But two things have occurred to me, prompted by the discovery of an app called Flipgrid. First, struggling students are unlikely to do much with feedback if they aren’t invested. Second, the best way to get them invested is to let THEM use technology to express themselves, not just the other way around.  

The logical conclusion of those two premises seems obvious: Students should be shooting 90-second video clips, wherein they explain their own revisions based on my feedback, and then share them in a public space and use them as models for their own future writing!  

Sometimes it’s the most obvious things that we overlook.

“Flip Mode is the Greatest” (I Hope)

Busta Rhymes said that, but I’m pretty sure he was referring to his record label. I’m hoping it’s true in this case too, though, because Flipgrid is the centerpiece for the next phase of revision work in my class. My students just got back their audio feedback from me. In the next few days, they’ll have time to digest it and revisit their own writing, along with their rubrics (which also have feedback from me).  

Then the real fun begins! All of my students will be choosing one paragraph (or 200-ish word section) of their narrative and making revisions to it based on the audio feedback I provided them. They will have time to workshop the revisions in class, conferencing and all.  

After that, I’ll be modeling for them a Flipgrid video. The app allows them–from their phones or computers–to create exactly 90 seconds of video and submit it to a “grid” that I have already created for this assignment. The videos get pre-approved by yours truly, and then they become a part of a communal online space (“The Grid,” which Flipgrid should totally copyright so they can sell the movie options to Hollywood later).  


A screenshot from my revisions grid–note the model video I made at the bottom. Click to enlarge.

I’m hopeful that this high-tech approach to revisions will have a two-pronged impact on students. Foremost, I’m hopeful that making revisions a performance-based activity will encourage greater effort from reluctant writers. It’s a challenging task to create exactly a minute and a half of video narration that sounds polished and conveys everything you need it to. I tried it last night to create a model: by my fourth try I was getting frustrated, and by my final cut I had to leave several pretty great one-liners on the “cutting room floor,” so to speak, just to hit the time window. I’m hoping that there’s something about staring into a camera lens that will make kids a little more invested.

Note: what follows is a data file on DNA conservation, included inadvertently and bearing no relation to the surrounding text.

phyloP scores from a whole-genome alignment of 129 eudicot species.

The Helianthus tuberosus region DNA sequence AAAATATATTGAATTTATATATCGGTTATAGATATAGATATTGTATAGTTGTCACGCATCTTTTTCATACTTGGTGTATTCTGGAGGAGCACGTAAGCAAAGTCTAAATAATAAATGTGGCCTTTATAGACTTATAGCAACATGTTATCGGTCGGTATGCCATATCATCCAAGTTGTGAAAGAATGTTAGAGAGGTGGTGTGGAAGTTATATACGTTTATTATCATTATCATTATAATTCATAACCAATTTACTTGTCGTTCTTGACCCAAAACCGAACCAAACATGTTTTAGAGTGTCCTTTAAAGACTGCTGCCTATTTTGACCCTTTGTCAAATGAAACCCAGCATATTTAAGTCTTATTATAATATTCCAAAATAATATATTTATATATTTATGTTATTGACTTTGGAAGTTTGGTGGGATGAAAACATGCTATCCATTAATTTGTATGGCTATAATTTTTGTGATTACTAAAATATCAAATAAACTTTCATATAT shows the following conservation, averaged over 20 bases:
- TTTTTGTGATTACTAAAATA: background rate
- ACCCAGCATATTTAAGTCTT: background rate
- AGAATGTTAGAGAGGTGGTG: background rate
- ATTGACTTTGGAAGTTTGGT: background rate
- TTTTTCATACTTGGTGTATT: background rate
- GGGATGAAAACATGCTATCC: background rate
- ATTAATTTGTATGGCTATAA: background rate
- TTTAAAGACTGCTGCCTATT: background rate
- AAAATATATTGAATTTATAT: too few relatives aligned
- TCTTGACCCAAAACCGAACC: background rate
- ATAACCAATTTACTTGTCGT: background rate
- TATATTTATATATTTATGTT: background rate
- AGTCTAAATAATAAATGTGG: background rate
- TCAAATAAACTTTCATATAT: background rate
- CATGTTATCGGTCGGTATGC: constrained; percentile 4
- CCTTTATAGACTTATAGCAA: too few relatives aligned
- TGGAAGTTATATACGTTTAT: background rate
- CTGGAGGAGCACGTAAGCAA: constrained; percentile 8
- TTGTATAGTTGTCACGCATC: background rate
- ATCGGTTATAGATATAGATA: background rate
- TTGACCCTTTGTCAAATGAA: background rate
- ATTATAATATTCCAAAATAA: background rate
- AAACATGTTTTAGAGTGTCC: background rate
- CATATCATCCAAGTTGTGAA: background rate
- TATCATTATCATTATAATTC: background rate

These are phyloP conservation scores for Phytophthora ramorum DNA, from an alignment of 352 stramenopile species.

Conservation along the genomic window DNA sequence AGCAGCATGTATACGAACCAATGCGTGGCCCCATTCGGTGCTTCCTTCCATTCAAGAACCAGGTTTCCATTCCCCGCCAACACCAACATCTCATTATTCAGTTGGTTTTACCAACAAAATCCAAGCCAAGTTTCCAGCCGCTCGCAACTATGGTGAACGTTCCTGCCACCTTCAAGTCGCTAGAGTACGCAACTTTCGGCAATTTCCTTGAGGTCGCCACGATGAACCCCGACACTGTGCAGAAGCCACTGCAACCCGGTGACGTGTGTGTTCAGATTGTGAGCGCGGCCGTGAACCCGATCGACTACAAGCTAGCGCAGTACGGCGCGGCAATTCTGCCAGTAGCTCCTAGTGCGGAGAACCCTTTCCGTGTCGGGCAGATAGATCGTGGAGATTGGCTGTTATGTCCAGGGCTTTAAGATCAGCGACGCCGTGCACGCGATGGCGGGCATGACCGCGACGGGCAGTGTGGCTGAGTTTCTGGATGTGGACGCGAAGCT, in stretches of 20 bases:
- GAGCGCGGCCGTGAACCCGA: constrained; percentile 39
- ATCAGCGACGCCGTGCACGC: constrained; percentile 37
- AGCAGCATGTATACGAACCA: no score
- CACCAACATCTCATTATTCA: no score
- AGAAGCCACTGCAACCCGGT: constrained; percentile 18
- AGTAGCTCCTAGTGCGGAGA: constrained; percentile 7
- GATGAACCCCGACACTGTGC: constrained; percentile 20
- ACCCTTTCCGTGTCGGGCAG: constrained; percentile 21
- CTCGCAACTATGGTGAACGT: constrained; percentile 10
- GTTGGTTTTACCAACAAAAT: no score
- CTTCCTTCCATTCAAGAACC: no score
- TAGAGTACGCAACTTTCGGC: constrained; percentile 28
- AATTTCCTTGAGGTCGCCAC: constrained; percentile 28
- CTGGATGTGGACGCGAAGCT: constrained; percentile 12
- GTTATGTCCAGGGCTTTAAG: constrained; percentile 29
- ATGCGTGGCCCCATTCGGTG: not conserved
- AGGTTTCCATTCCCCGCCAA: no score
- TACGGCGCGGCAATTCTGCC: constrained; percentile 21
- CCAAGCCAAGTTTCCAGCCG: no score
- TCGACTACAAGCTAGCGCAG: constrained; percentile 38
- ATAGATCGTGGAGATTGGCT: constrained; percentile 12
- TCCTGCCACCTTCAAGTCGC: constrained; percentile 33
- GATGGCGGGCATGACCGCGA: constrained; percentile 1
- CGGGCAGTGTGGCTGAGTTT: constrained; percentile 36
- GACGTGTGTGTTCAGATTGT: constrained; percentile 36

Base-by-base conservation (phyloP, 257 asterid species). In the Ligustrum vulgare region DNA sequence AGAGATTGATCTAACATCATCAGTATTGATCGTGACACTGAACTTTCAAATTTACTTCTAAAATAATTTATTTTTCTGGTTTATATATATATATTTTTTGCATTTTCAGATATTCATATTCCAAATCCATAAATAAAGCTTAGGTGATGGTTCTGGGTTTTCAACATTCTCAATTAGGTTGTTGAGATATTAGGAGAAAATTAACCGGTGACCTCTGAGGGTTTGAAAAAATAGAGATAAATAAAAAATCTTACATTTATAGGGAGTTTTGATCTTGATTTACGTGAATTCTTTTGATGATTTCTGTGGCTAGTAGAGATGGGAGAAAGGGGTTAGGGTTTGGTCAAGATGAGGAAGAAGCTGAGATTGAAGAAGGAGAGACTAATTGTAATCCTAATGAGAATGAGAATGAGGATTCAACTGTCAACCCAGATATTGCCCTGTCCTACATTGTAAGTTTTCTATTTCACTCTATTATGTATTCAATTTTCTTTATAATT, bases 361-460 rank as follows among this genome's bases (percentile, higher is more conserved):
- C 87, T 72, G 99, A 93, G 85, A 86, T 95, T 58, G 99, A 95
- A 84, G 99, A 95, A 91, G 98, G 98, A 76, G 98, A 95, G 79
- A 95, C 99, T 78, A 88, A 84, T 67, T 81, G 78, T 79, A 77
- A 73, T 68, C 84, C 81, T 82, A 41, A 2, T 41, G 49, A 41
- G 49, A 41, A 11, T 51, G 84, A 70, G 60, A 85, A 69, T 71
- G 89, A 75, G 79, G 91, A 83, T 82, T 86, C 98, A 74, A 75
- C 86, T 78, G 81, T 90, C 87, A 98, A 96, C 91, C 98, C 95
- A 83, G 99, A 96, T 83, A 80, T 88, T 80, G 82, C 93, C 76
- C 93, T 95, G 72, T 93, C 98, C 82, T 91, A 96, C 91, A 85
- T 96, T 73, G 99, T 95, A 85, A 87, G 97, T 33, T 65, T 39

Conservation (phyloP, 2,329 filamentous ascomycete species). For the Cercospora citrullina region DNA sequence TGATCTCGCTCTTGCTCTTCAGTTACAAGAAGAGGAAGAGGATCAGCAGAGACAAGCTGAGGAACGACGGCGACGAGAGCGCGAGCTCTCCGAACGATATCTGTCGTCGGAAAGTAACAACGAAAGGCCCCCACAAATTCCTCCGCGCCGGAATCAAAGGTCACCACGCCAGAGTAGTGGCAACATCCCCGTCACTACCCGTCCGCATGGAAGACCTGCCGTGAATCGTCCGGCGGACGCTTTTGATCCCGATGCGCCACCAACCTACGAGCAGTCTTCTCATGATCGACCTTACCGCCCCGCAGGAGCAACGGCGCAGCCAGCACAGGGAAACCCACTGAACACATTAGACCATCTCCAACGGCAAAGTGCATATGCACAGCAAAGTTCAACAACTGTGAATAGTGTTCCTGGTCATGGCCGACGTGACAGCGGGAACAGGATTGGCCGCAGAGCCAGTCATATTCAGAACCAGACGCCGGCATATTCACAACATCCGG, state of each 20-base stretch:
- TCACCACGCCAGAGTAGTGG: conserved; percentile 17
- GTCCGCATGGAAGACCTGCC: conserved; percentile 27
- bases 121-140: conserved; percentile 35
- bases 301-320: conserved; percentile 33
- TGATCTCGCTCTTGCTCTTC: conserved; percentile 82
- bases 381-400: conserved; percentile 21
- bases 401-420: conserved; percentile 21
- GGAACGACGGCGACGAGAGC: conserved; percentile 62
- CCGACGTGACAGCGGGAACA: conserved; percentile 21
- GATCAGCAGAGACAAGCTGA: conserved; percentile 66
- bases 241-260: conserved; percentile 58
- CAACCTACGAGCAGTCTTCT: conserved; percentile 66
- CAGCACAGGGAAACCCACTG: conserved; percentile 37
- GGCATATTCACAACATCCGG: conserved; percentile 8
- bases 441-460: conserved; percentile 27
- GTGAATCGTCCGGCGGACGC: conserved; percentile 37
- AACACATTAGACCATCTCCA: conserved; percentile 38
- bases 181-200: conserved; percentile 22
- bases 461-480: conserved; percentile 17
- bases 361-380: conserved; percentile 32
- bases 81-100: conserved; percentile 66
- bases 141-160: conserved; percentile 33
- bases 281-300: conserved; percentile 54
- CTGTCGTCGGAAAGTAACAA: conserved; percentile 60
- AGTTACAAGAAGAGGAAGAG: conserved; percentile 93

I’m also hopeful that when students suddenly have a shared space, where they can openly watch one another’s writing processes visualized and narrated by their own peers, that they will discover in that space both models for improving their own writing and reassurance that they aren’t alone in the frustrations and limitations they sometimes feel as writers.

Time will tell! Tune in for part two of this blog in a few weeks–I’ll let you know how it went and alert you to any tweaks that you might want to make if you’re feeling similarly ambitious. Who knows–maybe we’ll discover that all it takes is a bit of amateur video footage to make good writing “go viral” in our own classrooms.

Michael Ziegler

Michael Ziegler (@ZigThinks) is a Content Area Leader and teacher at Novi High School.  This is his 15th year in the classroom. He teaches 11th Grade English and IB Theory of Knowledge. He also coaches JV Girls Soccer and has spent time as a Creative Writing Club sponsor, Poetry Slam team coach, AdvancEd Chair, and Boys JV Soccer Coach. He did his undergraduate work at the University of Michigan, majoring in English, and earned his Masters in Administration from Michigan State University.  

Peers: The Best Writing Coaches?

Notes from the Classroom

shutterstock_507176578In my first post, I described some writing problems that surfaced in my AP US History classroom, as well as my new plan to implement a peer-to-peer space where they could be addressed. The space is called HerodotusHive and it fits into my wider writing program. So far this year, I’ve worked with former students to set up HerodotusHive, and we’ve even had a few sessions. Below I describe the process I went through to create this new learning space.

Mentor Historians Onboard

As explained in my first post, the idea for HerodotusHive started last year when Corey, a former student, offered to help my current students. Now I needed to reach out to more Coreys.

In September I made a list of APUSH alumni (now juniors and seniors) who were strong writers and had potential to be good mentors. I had invitations delivered to 47 students. I was thrilled to see that 38 came to hear my pitch and signed on.